I actually played a bit many years ago (left handed, just turning the guitar around). But it has been so long that I would almost be a beginner again. The options I see are:

  1. Do the upside-down method again.
  2. Learn right-handed,
  3. Play left-handed with a restrung guitar, or
  4. Look around for a lefty guitar (but those might be hard for me to find here in China).

Any help is appreciated.

  • Each to their own, but I've know a lot of left-handed guitarists over the years who play standard right-hand guitars, the regular way up… usually very well – Tetsujin May 3 '15 at 6:54
  • So, by regular, you mean my number 2, fretting with the left hand? – Tom Riggle May 3 '15 at 7:52
  • Yup, play like a native right-handed player. I've also known left-handed people who simply could not get used to that, but for every one of those, I know 3 who play right handed. I've met an extraordinary number of left-handed musicians over the years… maybe it's a left/right-brain thing. – Tetsujin May 3 '15 at 7:59
  • I suspect the root of the problem is not that you are left or right handed, but that you are confronted with the challenge of doing completely different things with each hand at the same time. That's one reason why it helps to start young, before you have spent too many decades learning to be one-handed, whichever hand that may be. – user19146 May 3 '15 at 16:52
  • An update on my original post. It has now been a few years and I have been steadily improving in my playing. I just turned the guitar around and fret with my right hand. No real problems. Certain kinds of picking and chords are hard, of course, but others are much easier. A mixed bag. – Tom Riggle Jun 8 '19 at 12:27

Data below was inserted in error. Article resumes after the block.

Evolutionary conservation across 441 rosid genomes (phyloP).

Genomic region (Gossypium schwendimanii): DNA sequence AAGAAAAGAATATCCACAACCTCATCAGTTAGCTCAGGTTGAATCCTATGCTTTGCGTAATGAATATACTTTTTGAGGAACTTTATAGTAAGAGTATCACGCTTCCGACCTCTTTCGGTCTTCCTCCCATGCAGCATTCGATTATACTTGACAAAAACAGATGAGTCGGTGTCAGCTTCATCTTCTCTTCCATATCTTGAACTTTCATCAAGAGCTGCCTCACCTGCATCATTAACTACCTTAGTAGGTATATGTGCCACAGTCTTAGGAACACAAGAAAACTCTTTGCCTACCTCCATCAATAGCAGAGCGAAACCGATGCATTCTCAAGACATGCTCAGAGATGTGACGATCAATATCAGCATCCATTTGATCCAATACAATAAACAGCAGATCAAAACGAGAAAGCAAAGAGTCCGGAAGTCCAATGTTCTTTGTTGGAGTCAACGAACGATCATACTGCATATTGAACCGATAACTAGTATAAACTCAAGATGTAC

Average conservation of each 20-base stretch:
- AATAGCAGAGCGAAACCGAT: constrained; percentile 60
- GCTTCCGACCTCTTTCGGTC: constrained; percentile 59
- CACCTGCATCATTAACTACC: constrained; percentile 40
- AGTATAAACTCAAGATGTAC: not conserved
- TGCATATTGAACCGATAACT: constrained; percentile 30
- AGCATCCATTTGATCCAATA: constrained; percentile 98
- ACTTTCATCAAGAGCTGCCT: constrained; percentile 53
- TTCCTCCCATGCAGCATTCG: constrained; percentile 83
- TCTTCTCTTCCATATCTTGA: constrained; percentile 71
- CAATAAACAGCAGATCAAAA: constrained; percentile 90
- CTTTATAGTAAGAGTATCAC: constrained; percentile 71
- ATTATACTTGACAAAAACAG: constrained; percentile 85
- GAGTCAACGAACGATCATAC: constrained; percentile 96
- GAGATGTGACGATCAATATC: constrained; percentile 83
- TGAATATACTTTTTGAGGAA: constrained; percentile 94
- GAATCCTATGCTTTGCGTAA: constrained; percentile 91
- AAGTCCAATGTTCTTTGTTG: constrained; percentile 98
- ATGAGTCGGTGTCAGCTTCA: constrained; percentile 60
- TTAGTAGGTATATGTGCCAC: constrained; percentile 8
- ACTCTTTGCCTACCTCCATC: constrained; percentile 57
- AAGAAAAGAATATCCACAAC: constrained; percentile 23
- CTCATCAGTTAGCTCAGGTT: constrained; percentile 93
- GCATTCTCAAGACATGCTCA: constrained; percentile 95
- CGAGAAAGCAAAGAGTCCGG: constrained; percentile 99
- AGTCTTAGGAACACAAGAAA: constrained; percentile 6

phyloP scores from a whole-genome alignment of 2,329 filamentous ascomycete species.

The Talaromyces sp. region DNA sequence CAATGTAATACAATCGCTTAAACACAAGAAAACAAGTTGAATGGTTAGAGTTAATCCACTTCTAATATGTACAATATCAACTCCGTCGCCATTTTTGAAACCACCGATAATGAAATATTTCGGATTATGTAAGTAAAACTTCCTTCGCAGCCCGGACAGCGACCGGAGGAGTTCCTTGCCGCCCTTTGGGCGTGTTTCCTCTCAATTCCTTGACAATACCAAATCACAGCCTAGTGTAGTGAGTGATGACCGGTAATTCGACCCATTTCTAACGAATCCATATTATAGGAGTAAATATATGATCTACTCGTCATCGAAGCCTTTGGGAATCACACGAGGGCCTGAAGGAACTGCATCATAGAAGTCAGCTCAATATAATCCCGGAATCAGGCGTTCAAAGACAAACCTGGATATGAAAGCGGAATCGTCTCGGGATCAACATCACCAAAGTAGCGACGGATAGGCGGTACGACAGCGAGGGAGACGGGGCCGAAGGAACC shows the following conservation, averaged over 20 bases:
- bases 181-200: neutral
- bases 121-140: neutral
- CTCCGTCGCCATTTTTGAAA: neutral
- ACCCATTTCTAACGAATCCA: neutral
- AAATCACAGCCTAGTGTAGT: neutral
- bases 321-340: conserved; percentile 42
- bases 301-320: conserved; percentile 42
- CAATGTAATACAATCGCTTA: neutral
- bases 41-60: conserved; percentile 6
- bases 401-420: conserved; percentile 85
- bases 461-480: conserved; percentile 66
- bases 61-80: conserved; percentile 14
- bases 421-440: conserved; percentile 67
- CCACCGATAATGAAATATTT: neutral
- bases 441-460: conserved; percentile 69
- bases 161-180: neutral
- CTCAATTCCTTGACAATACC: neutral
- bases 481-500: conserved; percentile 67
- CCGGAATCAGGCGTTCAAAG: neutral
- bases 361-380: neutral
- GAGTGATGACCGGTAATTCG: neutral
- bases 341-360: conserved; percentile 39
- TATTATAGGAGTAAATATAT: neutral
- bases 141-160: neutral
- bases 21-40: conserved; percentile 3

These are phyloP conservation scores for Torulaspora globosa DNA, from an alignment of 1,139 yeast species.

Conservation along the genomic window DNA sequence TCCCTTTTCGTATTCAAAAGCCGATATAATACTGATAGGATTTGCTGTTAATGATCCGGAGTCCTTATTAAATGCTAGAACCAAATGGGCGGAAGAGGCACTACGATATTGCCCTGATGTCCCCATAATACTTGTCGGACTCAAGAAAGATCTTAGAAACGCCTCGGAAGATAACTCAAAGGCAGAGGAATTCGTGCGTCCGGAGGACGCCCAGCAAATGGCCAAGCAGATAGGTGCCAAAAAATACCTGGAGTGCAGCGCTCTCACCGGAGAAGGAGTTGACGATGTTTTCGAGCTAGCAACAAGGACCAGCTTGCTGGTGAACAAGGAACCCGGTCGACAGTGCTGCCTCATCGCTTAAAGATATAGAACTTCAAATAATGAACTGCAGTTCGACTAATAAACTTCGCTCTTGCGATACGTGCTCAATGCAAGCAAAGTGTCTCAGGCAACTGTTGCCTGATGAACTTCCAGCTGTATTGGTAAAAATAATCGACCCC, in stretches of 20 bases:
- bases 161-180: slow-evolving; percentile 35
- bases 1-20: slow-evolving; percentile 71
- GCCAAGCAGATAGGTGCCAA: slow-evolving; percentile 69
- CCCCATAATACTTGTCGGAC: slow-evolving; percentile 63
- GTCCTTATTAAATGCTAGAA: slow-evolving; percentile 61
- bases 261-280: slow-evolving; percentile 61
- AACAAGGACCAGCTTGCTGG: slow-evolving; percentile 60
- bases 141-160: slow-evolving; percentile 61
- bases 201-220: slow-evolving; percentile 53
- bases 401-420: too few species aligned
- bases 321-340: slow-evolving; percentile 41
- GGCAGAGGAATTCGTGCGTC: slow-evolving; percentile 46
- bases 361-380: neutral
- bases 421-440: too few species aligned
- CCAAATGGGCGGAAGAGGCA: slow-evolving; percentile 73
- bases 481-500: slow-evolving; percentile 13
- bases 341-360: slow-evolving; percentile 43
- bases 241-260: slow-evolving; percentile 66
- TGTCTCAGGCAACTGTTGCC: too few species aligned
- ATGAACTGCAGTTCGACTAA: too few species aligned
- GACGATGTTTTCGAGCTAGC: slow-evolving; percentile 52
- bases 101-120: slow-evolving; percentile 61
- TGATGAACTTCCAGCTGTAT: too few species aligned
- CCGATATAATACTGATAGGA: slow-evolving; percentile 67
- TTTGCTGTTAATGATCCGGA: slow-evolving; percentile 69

Some ups and downs.

*Left-handed guitars are harder to find, and will often be more expensive, and with less choice.

*If you learn to play left-handed, any chance you have to play a mate's guitar will be thwarted.

*Changing strings round to make a lefty will work - but it'll need intonating again, and the body of a cutaway guitar may not work to your advantage.

*Your left hand MAY work well on a standard guitar - it's more finger dexterity than hand/arm, and your left hand fingers are already more independent than your right.

*Playing a right-handed guitar upside down with no string change may work for some - at least the bottom string is at the bottom !!

*Potential teachers MAY try to discourage most of this !

*Working from tab may confuse you - it's generally written for standard.

*If it's electric, the pots, jack socket and wangy bar MAY get in the way - although a certain Jimi didn't find it an encumbrance.

*On record are plenty of left handed players who play standard with no problems. Don't know of any vice versas.

*Having given it due consideration (if anybody else has, please let me know), earlier 'open' chords are more tricky playing it 'upside down', but standard barre chords are quite achievable, so option 2 could be a mixed bag.

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  • Thanks for this well thought-out response. I would give you a plus vote but I am apparently still a babe in the woods here. My gut feeling at this point is to buy a regular guitar and just play it lefty. I did read of some musicians who did just this. – Tom Riggle May 3 '15 at 7:55

This is my take on the whole lefty issue. I am left handed and formally played right handed for many years..I recently switched to playing left handed and I am happy I did..It's a lot for your body to get accustomed to though...You are switching your nerves around to play "The other way".

I'll just say this, if using your more dominant hand to fret is a great thing, then don't you think that the folks who made the guitar or other stringed would have people doing this to begin with...

It's no mistake you fret with your less dominant hand because you can develop muscle memory and strength this way..

Accurate, fast picking is very hard no matter how long you practice using your less dominant hand...

Get a left handed guitar...In this way you are tackling the instrument the same way a right handed does...

I'm a lefty, and have a lot of real practical experience in this.

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